Monday, October 9th, 2017

The Meyerowitz Stories (New and Selected)

Filmmaker Noah Baumbach has very definitely adopted Woody Allen’s mantle in this new ensemble NY dramedy that rambles through the dynamics of of a very disorderly family resulting in what will probably end up being one of his more populist films.

The family patriarch Harold (an extraordinarily dry and funny Dustin Hoffman) is a retired Professor of Sculpture who is still somewhat bitter that no-one has ever recognized the genius of his work.  His only slight brush wth fame was decades ago when the Whitney bought one of his pieces. He is on his 4th marriage and his latest wife is Maureen (an hilarious Emma Thompson) is barely older than is adult children ,and is an aging hippie who seems to sail through life perpetually sozzled and cooking  weird inedible meals.

The oldest son Danny (Adam Sandler in a shockingly good career best performance) has never had a proper job and has been a house husband and father and part-time musician. However at the same time his only daughter is leaving home to go to College, he is also leaving and is in the fros of getting a divorce. Danny’s sibling the rather anti-social Jean (Elizabeth Marvel) seems to have let life pass her by completely, whereas their younger half-brother  Matthew  (Ben Stiller) is now a brash and highly successful West Coat lawyer.

Cranky Harold’s temper is tested is when one of his very successful contemporaries is give a Retrospective Show at MOMA.   He has agreed that Danny can stay in his rather large Manhattan house just because Maureen has gone away, but despite his son’s genuine affection for his aging father Harold still contemptuously treats him unkindly and with a total lack of respect.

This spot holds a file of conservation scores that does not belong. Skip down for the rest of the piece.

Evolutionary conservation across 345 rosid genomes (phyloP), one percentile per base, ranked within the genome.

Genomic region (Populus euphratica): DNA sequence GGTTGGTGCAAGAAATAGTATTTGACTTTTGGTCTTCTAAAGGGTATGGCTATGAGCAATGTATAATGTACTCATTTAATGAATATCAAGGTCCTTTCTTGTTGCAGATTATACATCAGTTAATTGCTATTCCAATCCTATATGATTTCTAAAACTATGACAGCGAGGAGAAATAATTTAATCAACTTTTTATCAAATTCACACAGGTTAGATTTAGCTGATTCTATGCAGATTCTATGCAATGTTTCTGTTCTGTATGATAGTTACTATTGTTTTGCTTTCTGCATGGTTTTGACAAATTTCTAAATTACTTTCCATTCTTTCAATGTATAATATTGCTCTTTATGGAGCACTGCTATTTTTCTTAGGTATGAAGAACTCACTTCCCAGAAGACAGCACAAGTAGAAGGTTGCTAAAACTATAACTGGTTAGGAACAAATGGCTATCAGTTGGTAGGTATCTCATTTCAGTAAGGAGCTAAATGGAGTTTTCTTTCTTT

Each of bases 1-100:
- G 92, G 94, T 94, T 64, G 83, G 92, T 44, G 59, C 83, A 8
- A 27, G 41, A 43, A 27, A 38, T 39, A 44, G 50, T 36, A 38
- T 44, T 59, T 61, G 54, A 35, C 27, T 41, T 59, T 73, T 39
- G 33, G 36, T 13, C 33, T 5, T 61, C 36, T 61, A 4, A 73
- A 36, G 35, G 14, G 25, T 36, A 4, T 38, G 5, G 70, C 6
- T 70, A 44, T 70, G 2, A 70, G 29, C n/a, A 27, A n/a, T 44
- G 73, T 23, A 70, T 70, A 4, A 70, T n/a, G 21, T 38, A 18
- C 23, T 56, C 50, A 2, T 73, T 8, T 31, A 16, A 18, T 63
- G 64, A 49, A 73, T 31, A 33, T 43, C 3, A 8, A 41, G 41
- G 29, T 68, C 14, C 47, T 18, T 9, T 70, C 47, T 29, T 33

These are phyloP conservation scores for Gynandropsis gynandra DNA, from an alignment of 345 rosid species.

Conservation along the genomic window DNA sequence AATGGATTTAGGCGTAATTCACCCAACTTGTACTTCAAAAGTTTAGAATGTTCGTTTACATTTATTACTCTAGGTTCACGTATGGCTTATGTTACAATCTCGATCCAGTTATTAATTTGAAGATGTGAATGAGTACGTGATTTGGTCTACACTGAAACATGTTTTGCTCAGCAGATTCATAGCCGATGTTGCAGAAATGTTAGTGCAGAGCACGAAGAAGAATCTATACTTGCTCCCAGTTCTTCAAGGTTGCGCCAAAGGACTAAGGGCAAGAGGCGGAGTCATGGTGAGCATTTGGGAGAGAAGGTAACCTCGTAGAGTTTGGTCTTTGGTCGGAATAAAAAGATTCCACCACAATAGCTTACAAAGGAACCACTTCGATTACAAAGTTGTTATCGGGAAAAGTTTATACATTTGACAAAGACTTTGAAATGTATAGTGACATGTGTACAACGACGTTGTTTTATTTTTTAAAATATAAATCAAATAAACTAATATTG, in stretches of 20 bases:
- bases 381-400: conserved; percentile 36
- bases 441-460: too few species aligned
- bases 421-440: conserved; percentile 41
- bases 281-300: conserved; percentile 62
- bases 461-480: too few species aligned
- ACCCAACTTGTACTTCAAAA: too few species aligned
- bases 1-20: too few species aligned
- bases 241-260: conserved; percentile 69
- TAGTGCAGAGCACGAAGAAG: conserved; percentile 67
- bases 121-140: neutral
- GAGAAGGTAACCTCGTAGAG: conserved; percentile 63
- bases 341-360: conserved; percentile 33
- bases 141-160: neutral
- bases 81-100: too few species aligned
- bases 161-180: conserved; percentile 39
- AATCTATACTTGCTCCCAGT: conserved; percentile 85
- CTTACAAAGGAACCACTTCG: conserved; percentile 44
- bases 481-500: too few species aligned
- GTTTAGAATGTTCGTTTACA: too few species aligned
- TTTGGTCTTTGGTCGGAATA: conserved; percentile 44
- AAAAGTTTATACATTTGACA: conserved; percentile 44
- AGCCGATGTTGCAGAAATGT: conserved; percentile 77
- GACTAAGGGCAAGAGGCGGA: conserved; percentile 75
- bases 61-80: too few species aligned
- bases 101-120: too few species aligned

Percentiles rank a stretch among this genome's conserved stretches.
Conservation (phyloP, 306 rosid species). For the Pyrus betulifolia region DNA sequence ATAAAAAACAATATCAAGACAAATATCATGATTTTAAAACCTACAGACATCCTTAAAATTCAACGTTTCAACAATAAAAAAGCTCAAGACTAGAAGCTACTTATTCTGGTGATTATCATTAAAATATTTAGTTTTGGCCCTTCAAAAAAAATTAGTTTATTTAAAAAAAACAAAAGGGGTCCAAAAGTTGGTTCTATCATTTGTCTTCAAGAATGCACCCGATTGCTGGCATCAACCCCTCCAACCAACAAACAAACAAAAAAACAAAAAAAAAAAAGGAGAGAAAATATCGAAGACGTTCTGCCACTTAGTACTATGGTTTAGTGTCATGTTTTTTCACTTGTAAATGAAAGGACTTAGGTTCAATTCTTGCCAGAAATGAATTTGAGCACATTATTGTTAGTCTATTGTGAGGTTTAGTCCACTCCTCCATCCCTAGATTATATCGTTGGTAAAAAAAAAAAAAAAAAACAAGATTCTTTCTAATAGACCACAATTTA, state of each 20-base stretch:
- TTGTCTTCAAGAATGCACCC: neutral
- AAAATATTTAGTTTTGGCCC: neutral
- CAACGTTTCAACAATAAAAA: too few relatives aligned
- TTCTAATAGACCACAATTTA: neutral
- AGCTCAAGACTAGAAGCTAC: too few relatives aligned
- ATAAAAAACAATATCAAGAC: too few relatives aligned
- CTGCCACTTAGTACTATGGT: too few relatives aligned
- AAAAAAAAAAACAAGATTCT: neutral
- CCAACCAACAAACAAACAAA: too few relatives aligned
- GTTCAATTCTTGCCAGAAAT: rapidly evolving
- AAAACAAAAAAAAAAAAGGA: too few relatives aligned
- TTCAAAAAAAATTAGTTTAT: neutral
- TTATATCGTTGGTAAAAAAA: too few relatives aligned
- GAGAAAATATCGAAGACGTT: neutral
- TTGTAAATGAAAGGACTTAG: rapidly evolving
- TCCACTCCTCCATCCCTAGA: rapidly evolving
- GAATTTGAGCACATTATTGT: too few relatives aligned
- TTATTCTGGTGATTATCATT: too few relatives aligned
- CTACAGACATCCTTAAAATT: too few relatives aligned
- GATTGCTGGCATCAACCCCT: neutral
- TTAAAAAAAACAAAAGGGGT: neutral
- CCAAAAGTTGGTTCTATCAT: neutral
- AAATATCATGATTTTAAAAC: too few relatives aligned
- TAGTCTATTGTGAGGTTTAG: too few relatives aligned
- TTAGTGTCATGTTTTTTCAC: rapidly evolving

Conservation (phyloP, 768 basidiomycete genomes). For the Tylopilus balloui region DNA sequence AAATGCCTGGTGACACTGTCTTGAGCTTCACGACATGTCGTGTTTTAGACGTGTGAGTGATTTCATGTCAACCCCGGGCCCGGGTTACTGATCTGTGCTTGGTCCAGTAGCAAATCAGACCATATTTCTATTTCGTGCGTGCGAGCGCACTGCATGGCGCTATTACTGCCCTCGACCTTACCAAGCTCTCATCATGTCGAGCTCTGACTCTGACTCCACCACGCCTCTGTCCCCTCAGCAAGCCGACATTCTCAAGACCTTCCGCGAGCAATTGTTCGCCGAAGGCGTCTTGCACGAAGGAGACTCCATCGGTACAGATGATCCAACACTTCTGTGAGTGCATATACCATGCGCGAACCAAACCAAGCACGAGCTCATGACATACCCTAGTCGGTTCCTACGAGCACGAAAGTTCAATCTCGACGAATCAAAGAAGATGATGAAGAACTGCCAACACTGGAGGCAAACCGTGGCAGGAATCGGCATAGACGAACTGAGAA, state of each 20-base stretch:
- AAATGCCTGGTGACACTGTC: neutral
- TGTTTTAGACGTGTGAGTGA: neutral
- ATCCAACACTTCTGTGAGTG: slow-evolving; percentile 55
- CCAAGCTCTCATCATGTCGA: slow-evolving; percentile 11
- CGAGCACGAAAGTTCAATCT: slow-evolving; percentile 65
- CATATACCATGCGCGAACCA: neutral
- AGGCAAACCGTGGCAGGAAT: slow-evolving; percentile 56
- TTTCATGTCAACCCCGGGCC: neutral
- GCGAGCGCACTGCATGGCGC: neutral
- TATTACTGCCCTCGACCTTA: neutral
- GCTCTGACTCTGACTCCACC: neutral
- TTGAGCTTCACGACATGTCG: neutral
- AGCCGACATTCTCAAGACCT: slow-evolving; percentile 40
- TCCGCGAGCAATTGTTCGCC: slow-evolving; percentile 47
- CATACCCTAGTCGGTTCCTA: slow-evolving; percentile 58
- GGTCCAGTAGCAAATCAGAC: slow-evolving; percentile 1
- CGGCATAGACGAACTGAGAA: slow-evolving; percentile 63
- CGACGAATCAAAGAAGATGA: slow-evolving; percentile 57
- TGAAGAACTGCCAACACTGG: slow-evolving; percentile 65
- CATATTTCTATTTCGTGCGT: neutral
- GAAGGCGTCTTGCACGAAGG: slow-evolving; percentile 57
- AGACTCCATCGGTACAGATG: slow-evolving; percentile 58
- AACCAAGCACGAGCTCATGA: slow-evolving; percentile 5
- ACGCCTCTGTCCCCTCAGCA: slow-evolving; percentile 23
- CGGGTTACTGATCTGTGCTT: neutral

On the other hand Harold idolizes Matthew his youngest son even though he is not only everything he is not, he rarely bothers to make the journey from LA to come visit. Now that Harold is retired, Matthew is plotting with Maureen to sell the house and all its contents to a wealthy yuppie gay couple much to Danny’s distress.

Things come to a head when Harold is hospitalized and when it becomes clear that he may not survive, the siblings not knowing how to behave, that actually have to get counselling to learn how to say goodbye to their eccentric father.

As well as creating such quirky and fully rounded characters that attracted this A-list cast who reveled in their meaty roles, there were also a whole slew of some impressive cameos , the best of which was Candice Bergen playing one of Harold’s ex wives .

All of them seem to share at least a little of Harold’s demented state of mind, except maybe for Danny’s daughter Eliza (Grace Van Patten). She is now a film student at Harold’s old alma mater and is maybe the only own who may survive the family relatively sane.

The pace is also fast and manic and is packed full of delightful idiosyncrasies that make this entertaining comedy the joy that it is.  That and the revelation that when Adam Sandler stops playing his usual clownish roles, he really is a superbly talented actor.  And a funny one too.

 


Posted by queerguru  at  13:00

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Genres:  dramedy

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